Aaron Cohick is the founder of NewLights Press, which publishes his own and the work of other artists. If one were to meander to his website, they’d see one of the mediums they use for publications is “the obselete (letterpress),” which Cohick prides himself in.
In fact, many consider the letterpress to be a thing of the past, even with these quirky small presses using them. On the other hand, because quirky small presses are seeming to slowly get the credit they’ve been yearning for, one could argue that print is, in fact, alive.
“I don’t think that as a culture we are going to come to any conclusions for a good many years, but what we need to do now is ask some meaningful, productive questions,” said Cohick in A Poetics of the Press.
Compared to their other broadsides, this is probably NewLights’ most traditional object. It’s clean and clear cut while a majority of the work they publish is rather risky; words on top of words on top of backgrounds on top of designs on top of streaks on top of etc. on top of ect.
Because of this war between the traditional way and new way of doing things, many will side with one or the other, simultaneously showing how broad the definitions of those words are. Some may think one form is old while another says how it’s used more in contemporary works. Meanwhile, Cohick acknowledges the talent of both traditional and modern artists and their contribution to the small press industry.
Cohick himself looks to early art of the Modernist movement and the Minimalism that appeared in the 60’s and 70’s; however, he admires the Renaissance, simply because it encapsulates what he wants to portray in his work: “the exploration of sometimes radically new and/or completely deranged territory.”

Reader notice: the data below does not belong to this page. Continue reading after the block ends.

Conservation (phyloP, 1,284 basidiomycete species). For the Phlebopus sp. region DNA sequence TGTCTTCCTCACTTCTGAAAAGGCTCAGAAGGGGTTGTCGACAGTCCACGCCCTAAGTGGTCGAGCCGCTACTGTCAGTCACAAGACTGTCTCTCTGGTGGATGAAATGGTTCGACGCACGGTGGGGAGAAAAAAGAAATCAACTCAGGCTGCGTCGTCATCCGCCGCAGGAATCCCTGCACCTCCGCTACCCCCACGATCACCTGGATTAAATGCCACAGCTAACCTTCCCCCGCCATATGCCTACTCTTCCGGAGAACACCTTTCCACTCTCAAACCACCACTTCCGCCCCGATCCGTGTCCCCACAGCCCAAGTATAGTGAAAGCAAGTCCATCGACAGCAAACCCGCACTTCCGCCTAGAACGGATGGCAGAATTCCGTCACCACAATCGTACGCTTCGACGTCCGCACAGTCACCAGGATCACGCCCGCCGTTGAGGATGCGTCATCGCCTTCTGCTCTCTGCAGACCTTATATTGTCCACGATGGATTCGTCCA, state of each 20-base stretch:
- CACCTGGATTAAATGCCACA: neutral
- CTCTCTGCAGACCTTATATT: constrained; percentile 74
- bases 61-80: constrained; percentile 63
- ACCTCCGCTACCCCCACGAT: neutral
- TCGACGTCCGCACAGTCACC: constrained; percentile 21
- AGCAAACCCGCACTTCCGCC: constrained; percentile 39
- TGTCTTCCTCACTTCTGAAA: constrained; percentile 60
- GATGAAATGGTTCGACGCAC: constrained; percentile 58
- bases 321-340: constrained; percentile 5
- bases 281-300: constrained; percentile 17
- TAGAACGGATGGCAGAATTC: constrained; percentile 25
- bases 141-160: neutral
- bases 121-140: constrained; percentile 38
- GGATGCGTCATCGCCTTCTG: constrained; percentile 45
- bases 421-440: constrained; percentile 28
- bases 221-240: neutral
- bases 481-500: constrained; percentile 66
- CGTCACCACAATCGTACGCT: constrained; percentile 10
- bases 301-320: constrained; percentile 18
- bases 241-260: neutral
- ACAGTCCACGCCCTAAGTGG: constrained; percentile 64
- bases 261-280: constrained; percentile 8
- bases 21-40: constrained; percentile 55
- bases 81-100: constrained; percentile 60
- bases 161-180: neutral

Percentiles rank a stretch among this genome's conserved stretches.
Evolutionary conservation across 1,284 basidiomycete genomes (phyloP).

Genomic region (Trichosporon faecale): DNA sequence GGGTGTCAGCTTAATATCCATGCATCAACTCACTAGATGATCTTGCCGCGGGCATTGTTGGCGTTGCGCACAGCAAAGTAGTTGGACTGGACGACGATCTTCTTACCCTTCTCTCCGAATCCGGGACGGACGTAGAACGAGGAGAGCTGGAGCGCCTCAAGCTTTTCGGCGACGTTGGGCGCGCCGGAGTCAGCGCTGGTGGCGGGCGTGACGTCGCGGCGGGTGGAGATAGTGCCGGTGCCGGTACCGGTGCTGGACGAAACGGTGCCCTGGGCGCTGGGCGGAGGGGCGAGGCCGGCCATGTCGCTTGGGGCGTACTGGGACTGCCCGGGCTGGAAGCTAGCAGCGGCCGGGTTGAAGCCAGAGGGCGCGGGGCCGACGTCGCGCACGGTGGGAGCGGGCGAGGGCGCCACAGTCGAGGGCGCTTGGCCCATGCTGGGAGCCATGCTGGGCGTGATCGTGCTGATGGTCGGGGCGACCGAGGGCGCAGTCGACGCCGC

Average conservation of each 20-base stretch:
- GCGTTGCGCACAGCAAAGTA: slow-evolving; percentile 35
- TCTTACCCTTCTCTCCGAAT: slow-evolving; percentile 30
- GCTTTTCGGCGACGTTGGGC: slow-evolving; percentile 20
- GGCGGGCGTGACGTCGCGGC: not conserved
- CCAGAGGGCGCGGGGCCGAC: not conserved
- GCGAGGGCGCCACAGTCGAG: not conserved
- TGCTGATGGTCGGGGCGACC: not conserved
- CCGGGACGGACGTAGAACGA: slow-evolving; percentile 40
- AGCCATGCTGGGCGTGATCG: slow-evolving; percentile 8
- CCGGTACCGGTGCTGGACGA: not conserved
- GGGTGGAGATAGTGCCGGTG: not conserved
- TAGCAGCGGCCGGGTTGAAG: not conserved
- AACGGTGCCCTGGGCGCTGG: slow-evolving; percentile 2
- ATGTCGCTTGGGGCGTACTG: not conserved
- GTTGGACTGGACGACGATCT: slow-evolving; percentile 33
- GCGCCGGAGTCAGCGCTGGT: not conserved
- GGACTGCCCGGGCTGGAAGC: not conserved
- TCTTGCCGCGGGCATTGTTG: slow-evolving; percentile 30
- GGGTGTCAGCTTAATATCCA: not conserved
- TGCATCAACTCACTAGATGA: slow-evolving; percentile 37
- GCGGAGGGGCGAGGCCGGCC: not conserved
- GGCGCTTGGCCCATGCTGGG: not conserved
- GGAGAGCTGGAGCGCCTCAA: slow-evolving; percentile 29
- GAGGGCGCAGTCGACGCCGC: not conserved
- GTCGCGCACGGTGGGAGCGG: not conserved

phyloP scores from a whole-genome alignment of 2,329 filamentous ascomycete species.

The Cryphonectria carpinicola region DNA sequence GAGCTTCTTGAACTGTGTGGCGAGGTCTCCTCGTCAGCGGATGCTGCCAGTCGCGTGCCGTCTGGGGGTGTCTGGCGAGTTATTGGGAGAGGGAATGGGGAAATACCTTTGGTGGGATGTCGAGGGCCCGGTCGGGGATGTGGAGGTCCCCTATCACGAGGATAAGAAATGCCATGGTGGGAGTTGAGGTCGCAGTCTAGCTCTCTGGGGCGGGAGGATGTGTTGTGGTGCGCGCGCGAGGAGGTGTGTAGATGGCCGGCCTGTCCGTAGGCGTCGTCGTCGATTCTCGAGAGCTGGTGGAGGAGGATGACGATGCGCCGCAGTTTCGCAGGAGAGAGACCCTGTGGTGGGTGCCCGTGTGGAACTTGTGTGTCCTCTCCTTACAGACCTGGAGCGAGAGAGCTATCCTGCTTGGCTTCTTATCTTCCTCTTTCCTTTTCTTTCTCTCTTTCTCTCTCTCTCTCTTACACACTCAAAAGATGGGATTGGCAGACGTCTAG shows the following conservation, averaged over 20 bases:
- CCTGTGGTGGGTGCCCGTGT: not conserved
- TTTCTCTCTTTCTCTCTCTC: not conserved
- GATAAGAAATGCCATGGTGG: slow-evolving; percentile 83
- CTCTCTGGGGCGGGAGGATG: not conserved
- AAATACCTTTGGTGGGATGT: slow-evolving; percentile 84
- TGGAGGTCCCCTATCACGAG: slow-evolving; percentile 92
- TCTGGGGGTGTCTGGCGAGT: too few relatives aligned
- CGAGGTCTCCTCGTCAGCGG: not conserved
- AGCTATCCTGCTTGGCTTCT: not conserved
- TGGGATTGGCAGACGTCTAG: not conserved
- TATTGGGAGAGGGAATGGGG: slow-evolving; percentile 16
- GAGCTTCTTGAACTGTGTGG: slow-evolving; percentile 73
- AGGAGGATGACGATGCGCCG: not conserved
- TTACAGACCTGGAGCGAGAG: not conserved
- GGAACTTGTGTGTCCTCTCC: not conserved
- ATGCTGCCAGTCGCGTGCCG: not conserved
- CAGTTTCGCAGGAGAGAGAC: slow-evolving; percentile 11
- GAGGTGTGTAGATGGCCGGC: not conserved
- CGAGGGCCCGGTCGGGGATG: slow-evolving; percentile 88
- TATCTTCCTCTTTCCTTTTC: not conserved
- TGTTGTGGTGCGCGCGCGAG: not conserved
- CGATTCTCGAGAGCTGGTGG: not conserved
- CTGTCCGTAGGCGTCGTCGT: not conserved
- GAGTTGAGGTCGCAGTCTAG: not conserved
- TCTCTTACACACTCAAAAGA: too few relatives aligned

He also views the relationship between old and new as a mentor and student rather than enemies.
“The new is always an extension of the old, its basic tropes and conventions being derived from the earlier technology,” he said.
As for the letterpress, Cohick calls for those with the supplies to put them to good use.
“We are beginning to see [print] clearly for the first time, and now we can get it to ask questions about its own structures, internally and externally,” said Cohick. “This is a time to be making work, not objects — objects that are a fortress of ossified tradition — but work that does work, that sees that everything that we love and cherist about print and books is part of a living culture, subject to and dependent upon change for its vitality.”
Schlesinger, Kyle, et al. “Aaron Cohick.” A Poetics of the Press: Interviews with Poets, Printers, & Publishers, Cuneiform Press, Austin, TX, 2021, pp. 310-321.